Wonder Woman #22
Writer: Greg Rucka
Artist: Mirka Andolfa
Colors: Romulo Farjardo Jr.;
Letters: Jodi Wynne
Covers: Bilquis Evely & Romulo Farjardo Jr.; Jenny Frison
Editor: Rebecca Taylor; Mark Doyle
Publisher: DC Comics
One of the things I’ve always found interesting is when characters who are flying bricks or the muscle are underestimated, whether it be in comics, television or film. There is something immensely satisfying about watching/reading other characters who have treated them as nothing more than dumb muscle, at best, get their metaphorical (and in some cases actual) feelings hurt when it turns out the person they’ve been misjudging was, in fact, playing them the whole time. Especially if we, the viewers/readers, know what’s up. That comes into play in this issue of Wonder Woman, and Greg Rucka handles it awesomely. Diana, with a little help from her friends (seriously, pay attention to the background, there’s more than one player on the scene), gets to show off just how smart she actually is while in no way compromising who she is to do it. She’s extremely forthright about her goals, but because she’s a beautiful, badass, damn near unkillable princess no one takes her statements at face value. It’s pure genius on the part of Rucka and so in-character it makes me grin. On top of all that there are two very important threads that were left hanging from previous issues that get picked up in a very smart way.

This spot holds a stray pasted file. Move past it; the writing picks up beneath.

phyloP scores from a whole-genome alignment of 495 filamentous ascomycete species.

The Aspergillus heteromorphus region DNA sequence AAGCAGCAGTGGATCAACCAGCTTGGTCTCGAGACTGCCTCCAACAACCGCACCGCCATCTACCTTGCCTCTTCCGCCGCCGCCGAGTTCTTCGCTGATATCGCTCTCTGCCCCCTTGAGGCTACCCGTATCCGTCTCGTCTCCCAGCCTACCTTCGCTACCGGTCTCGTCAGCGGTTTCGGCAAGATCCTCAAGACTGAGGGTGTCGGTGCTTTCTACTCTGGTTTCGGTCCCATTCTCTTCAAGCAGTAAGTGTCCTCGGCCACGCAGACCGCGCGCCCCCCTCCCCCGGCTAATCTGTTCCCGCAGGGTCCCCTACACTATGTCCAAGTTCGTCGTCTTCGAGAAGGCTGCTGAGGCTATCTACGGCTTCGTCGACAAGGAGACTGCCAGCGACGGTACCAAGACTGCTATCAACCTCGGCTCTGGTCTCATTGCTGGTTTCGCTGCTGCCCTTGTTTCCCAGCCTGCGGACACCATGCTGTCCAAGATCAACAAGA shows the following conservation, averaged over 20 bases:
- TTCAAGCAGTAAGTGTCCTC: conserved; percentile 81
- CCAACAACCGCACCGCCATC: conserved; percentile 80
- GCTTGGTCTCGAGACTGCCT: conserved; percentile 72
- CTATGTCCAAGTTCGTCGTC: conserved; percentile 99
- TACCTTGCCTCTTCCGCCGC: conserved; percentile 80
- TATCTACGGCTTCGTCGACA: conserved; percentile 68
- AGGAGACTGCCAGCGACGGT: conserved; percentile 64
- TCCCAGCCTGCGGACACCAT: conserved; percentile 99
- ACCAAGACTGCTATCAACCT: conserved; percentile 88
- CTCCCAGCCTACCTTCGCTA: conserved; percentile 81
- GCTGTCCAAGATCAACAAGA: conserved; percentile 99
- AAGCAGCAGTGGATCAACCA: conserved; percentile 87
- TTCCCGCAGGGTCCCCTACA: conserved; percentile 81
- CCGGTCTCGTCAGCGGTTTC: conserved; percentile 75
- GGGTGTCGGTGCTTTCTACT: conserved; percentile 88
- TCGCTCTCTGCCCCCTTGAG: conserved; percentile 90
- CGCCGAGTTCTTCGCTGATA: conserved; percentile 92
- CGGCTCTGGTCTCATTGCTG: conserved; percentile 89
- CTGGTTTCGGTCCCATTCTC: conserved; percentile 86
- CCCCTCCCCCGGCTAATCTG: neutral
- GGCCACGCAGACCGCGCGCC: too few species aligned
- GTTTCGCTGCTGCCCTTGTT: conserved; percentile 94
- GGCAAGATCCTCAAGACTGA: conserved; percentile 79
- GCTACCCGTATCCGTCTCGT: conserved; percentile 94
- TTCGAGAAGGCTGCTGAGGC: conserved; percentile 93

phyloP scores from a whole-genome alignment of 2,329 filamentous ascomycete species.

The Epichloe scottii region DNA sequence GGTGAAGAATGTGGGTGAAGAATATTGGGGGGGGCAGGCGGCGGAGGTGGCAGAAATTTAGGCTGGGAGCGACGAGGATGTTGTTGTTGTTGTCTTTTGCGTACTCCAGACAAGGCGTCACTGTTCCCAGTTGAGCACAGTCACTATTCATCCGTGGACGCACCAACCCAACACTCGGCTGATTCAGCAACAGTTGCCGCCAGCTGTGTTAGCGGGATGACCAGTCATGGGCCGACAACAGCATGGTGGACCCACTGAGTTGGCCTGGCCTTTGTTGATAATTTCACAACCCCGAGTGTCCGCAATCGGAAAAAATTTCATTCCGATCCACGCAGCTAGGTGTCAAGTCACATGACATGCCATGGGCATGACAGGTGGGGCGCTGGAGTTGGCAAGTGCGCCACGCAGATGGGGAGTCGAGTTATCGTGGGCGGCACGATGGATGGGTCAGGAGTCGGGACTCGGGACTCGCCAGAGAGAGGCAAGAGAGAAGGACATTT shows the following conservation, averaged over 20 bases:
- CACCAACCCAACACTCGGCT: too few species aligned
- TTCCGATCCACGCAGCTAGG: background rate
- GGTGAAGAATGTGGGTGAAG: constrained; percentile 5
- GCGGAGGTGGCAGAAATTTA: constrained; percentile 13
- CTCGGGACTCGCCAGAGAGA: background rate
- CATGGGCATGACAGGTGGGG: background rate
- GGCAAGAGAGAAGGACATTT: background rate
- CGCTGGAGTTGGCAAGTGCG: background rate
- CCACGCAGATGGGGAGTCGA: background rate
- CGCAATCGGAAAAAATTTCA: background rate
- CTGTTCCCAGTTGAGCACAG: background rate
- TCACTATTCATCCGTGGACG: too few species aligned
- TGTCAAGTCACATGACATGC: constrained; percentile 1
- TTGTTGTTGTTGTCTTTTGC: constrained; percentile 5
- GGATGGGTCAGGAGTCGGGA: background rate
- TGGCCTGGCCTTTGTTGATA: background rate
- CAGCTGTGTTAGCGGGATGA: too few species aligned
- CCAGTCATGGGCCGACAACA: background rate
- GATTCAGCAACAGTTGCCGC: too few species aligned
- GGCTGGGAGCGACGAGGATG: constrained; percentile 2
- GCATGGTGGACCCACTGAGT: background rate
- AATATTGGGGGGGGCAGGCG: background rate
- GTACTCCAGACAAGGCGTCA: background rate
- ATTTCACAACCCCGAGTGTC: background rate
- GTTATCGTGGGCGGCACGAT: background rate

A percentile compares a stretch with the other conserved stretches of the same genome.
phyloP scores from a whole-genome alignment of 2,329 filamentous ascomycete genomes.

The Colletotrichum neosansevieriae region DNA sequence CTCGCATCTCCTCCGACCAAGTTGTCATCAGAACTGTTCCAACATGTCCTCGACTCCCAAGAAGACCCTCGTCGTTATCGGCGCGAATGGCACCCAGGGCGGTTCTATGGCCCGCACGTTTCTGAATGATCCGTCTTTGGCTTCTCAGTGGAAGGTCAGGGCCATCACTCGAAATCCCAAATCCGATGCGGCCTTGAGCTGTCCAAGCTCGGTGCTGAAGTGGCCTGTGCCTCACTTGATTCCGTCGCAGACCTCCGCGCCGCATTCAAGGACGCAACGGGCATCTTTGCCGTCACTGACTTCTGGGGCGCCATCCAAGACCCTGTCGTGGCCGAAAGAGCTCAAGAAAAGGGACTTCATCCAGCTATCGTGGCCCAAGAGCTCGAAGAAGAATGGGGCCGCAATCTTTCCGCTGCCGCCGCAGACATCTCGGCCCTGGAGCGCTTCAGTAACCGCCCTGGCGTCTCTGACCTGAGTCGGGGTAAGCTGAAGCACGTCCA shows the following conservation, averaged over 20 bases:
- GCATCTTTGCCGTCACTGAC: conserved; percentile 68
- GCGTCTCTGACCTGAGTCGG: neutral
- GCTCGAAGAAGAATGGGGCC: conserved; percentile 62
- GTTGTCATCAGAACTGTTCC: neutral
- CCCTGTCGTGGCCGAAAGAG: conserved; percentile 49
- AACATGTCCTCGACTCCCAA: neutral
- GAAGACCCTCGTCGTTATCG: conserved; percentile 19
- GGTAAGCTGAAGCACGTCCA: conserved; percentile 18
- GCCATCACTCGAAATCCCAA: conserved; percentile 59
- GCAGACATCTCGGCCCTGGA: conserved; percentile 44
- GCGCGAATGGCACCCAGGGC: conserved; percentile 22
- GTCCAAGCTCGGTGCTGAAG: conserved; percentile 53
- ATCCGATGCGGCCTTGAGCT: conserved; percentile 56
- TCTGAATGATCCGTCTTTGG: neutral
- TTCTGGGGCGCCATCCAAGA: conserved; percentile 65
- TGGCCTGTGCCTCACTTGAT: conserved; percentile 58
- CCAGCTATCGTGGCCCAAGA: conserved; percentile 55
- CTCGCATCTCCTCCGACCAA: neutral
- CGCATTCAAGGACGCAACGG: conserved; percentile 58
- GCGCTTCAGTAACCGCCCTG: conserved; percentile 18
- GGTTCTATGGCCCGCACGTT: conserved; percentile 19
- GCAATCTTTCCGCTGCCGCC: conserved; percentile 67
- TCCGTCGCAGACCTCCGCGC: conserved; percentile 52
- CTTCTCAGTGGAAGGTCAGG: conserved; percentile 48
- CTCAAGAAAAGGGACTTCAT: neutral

As for the art: not going to lie, I prefer Nicola Scott or Bilquis Evely’s work over guest artist Mirka Andolfa’s. While everything is very pretty, there’s a sameness about everyone’s faces and body types that I am not a fan of. However, the background work is phenomenal and very detailed and gives a great deal of unwritten information that’s extremely important in what is, essentially, a spy caper.
Overall this is a good issue: smartly written and character focused, but the shift in tone of the art is a bit jarring.
Four resonance frequencies out of Five.